Wednesday, September 03, 2008

What I'm Reading This Week

Despite being unable to resist a good murder mystery, true crime leaves me cold. Douglas Preston's recent book, The Monster of Florence, is an exception.
I was lured into reading it by Preston's reputation as an author of bestselling fiction, notably his collaboration with detective author, Lee Child.
Aficionados of true crime will be enticed by the lurid and horrific descriptions of the crimes which spanned several decades; The murders were unspeakably vile and sad--young lovers attacked in the act of lovemaking in the idyllic Tuscan countryside around the city of Florence, Italy. The killings were clearly premeditated by a highly intelligent and organized killer or killers.
These descriptions ring true since they are first hand since Preston's co-author, Mario Spezi, was present at the scenes of all but the first of the crimes. It was Spezi who coined the name that followed the serial killer once the connection was made between the first three known murders.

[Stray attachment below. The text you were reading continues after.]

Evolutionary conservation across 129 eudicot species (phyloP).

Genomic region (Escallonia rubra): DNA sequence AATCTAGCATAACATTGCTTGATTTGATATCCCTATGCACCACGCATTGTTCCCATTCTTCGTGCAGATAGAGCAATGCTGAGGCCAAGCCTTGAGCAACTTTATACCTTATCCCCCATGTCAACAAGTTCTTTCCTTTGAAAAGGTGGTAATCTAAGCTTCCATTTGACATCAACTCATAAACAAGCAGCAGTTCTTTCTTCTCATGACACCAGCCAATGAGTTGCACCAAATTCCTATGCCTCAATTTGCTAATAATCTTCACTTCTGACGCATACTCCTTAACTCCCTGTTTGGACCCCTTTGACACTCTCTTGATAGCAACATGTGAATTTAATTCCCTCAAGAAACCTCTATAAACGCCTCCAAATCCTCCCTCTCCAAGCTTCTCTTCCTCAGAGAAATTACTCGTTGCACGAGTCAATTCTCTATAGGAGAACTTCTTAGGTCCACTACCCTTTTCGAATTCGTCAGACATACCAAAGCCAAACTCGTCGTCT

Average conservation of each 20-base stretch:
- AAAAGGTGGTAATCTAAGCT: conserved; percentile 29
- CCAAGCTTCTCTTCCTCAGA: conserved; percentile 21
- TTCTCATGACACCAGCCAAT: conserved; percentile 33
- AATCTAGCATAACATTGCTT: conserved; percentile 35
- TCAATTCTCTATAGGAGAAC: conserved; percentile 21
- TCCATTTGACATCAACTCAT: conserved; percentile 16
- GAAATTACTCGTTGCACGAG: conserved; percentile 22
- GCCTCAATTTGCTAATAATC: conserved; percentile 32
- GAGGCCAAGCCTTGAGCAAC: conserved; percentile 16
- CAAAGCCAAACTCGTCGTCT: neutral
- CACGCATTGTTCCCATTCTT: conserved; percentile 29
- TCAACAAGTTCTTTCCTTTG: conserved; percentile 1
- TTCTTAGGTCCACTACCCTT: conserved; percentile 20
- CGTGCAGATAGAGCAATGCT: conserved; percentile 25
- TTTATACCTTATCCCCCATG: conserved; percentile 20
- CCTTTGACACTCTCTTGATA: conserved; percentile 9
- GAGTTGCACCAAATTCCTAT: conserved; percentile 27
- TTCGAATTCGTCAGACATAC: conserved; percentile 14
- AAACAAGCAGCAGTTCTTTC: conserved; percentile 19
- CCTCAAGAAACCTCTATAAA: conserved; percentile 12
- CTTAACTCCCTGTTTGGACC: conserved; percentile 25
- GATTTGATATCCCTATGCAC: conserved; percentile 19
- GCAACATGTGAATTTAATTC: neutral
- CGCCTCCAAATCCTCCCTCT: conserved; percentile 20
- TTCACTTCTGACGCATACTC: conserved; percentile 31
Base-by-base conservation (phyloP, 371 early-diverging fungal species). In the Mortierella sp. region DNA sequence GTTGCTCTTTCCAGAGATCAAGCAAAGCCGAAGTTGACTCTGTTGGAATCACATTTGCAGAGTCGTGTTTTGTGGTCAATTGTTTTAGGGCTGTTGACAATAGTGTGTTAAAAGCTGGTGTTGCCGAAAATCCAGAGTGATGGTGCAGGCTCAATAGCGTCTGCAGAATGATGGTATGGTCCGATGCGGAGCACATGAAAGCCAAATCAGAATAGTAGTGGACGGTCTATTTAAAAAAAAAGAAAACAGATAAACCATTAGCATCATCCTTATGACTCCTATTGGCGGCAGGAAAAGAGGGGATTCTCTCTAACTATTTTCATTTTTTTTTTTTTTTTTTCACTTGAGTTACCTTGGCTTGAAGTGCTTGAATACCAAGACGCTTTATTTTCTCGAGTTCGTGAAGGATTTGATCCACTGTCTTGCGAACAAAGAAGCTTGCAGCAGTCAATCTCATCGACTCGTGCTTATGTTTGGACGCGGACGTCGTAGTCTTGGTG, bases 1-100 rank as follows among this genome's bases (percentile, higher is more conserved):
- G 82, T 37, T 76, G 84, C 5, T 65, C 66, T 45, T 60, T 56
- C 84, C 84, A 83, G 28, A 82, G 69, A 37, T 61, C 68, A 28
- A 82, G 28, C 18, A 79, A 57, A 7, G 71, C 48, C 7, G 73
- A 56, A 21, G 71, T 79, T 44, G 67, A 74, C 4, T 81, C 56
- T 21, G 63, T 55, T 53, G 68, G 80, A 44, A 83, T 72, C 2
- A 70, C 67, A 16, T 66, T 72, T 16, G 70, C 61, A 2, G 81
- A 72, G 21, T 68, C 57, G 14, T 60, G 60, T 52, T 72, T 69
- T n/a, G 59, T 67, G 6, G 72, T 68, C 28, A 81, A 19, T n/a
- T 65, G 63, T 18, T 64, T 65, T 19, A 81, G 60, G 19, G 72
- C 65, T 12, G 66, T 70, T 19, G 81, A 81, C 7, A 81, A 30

What is truly exceptional about The Monster of Florence is the "other" story: the one that might not be as compelling to the true crime reader, but will appeal to those who enjoyed the juxtaposition of serial killer and Chicago history in The Devil in the White City.
Researching a novel in Italy, Preston is sidetracked by the ongoing investigation into the Monster by Spezi. Over the next several years, both doggedly pursue the story of the bungled investigations that led to arrests and convictions of innocent people for the crimes, as well as prestigious promotions for the lead investigators in the case. In retaliation, Preston and Spezi both find themselves charged with crimes; Spezi is charged with masterminding the murders and serves time in prison.
Now, I am waiting for the news that this book has been optioned for a film. It offers the reader a story that competes with The Da Vinci Code. Just one difference: in life, unlike fiction, the wrap up is missing. Despite being one of the most notorious serial killers pursued through an investigation lasting for several decades, the Monster of Florence has never been caught.
Find The Monster of Florence by Douglas Preston and Mario Spezi at the CLC Library.

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